Michael Schumacher’s shock retirement while leading in Monaco had closed up the 2000 championship.Circuit Gilles Villeneuve.
Schumacher continued to the lead the championship from twice-winner David ‘call me DC’ Coulthard and his McLaren team mate Mika Hakkinen, the reigning world champion’s lacklustre start to his title defence having continued in Monaco. While the Ferrari driver had been unlucky in Monaco, mechanical dramas had afflicted all three over the opening rounds.
Several teams had fettled their low-downforce packages for the track in a test at Monza. Ralf Schumacher’s was participation in the race was initially in doubt as he recovered from injuries sustained in his Monaco crash. After free practice the Williams driver decided he was well enough to race on.
F1’s visit 12 months earlier had been one of those incident-filled (read: crash-strewn) affairs which has often made this a lively round. Shunts for Schumacher, Damon Hill and Jacques Villeneuve prompted the barrier at the final chicane to be dubbed the ‘Wall of Champions’.
By those standards, and those of the season to date, practice was relatively uneventful. Schumacher and the McLarens shared the fastest times as usual, and behind them rookie Nick Heidfeld was one of few to find the barriers.
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2000 Canadian Grand Prix qualifying
In warm, dry conditions which many would remember fondly in 24 hours’ time, Schumacher claimed his third pole position of the season. However his Monaco misfortune had been the 12th race running which the driver who started from pole position failed to win.
Schumacher prevailed in a nip-and-tuck contest with Coulthard, who led the way initially, only for Schumacher to deny him by nine-hundredths of a second with his final effort. Row two followed the same pattern with Rubens Barrichello clear of Hakkinen, the champion unhappy after encountered traffic and would have work to do come race time.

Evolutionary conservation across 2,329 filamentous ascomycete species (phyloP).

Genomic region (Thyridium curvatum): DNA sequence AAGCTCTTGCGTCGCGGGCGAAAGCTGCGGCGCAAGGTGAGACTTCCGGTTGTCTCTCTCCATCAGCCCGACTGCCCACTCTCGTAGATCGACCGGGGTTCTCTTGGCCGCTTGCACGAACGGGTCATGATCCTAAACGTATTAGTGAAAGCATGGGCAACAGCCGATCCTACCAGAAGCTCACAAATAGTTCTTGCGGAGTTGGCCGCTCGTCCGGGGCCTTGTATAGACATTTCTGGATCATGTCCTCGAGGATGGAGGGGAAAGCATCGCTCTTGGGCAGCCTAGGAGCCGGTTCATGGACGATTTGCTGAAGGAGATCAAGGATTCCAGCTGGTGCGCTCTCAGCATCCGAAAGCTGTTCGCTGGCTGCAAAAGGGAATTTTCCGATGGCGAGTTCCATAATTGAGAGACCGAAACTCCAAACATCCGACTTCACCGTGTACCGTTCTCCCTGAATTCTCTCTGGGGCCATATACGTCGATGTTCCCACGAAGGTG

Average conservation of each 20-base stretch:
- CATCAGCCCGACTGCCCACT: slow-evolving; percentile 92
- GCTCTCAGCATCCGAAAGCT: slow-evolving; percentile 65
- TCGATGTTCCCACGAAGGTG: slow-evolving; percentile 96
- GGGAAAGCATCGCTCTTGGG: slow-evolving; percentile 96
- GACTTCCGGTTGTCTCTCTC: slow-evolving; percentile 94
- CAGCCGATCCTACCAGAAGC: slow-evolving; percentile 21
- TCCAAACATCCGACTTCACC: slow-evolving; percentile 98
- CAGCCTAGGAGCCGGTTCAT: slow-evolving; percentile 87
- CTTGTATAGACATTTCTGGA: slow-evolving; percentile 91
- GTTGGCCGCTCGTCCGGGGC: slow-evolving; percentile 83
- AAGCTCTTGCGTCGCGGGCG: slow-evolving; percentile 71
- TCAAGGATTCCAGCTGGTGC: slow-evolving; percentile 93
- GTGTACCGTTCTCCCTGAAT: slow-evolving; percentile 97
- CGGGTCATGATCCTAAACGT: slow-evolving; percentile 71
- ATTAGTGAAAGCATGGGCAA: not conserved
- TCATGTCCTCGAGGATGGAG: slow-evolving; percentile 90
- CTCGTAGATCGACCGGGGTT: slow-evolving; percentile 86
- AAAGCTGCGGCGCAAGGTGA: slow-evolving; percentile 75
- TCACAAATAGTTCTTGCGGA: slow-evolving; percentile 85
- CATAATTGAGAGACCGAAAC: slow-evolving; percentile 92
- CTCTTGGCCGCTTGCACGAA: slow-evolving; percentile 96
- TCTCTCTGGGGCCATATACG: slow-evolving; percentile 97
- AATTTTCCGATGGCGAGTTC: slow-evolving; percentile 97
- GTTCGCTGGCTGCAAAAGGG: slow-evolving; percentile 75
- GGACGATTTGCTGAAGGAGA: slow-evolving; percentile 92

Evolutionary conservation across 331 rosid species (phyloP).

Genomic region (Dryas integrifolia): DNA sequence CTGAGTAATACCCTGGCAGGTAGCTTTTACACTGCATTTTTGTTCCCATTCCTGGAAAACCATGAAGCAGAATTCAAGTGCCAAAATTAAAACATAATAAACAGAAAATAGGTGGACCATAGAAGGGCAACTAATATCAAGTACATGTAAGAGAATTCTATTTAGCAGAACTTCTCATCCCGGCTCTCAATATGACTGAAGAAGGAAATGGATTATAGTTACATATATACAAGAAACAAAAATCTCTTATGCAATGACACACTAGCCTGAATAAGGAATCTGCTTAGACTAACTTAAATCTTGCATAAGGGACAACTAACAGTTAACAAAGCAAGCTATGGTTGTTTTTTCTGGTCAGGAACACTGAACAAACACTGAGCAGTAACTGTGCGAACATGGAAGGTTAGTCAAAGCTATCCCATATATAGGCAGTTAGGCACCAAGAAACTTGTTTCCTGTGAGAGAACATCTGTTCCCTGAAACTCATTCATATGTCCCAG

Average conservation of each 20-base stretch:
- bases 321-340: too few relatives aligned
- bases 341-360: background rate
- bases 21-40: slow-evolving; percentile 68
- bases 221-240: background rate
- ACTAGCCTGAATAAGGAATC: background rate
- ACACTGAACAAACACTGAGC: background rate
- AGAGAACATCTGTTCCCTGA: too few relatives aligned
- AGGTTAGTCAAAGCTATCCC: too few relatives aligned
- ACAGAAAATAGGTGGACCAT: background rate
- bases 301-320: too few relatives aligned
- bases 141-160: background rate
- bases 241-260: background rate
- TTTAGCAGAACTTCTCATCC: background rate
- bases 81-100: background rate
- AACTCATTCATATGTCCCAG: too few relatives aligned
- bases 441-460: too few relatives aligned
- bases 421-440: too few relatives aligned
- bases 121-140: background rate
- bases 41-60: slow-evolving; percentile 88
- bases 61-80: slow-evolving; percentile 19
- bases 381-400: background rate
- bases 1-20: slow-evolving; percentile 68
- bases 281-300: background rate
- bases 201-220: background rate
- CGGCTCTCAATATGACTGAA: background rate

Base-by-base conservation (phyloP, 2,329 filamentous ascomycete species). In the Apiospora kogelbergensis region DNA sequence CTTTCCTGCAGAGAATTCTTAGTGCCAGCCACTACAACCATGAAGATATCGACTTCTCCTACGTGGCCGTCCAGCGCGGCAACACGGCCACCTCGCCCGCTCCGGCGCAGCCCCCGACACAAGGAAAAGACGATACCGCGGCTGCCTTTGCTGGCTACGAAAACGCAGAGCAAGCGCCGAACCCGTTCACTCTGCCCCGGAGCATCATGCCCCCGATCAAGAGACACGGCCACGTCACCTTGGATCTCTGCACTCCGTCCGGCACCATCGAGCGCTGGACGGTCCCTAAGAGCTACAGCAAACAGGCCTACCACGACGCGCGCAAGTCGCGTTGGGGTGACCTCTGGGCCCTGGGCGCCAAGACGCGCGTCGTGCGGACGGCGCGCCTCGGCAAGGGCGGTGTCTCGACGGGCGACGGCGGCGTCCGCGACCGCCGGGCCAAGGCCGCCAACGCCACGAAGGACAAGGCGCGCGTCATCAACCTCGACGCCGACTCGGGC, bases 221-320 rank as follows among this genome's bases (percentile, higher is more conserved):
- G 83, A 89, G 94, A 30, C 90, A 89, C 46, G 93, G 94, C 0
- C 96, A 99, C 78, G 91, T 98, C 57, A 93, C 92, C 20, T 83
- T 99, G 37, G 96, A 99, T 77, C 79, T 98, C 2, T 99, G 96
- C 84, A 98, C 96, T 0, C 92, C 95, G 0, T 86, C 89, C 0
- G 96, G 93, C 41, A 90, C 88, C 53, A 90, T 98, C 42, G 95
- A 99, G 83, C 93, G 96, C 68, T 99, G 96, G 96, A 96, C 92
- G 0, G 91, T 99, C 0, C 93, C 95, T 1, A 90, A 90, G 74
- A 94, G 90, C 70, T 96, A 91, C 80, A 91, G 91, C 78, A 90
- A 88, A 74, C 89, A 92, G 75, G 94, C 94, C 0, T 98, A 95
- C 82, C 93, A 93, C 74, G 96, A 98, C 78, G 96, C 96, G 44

Row three was shared by Jordan’s Heinz-Harald Frentzen and local hero Villeneuve, one of a very select club of drivers to race at circuits named after their father, in the BAR. They were also shadowed by their team mates: Jarno Trulli ahead of Ricardo Zonta.
Further Jos Verstappen hit trouble (specifically, the wall) bringing out the red flags. He took over the spare Arrows and took 13th on the grid. At the back of the pack the Minardis were split by Heidfeld, whose torrid debut season in the Prost continued.
|9||Pedro de la Rosa||Arrows||1’19.912|
2000 Canadian Grand Prix
Warm but cloudy conditions greeted the race day crowd and drivers. The drama started on the formation lap.
DC (David Coulthard, not magician David Copperfield) stalled on the grid, but was restarted by his McLaren mechanics before he was passed by the rest of the field, enabling him to retake his original starting position.
At the lights, Coulthard made the better start, but Schumacher was able to fend him off on the short sprint the first corner. Hakkinen jumped up to third ahead of Barrichello, but not for long as Villeneuve made another flying start was third by the end of the first lap. In a break with tradition, there wasn’t a first corner pile-up, although Eddie Irvine stalled on the grid as was wheeled to the pit lane to be restarted.
The early stages saw a tense battle between Schumacher and Coulthard, the pair trading fastest laps as they tried to pull clear of the rest of the field. Villeneuve held onto third, providing future inspiration for Trulli by holding up a train of cars behind him.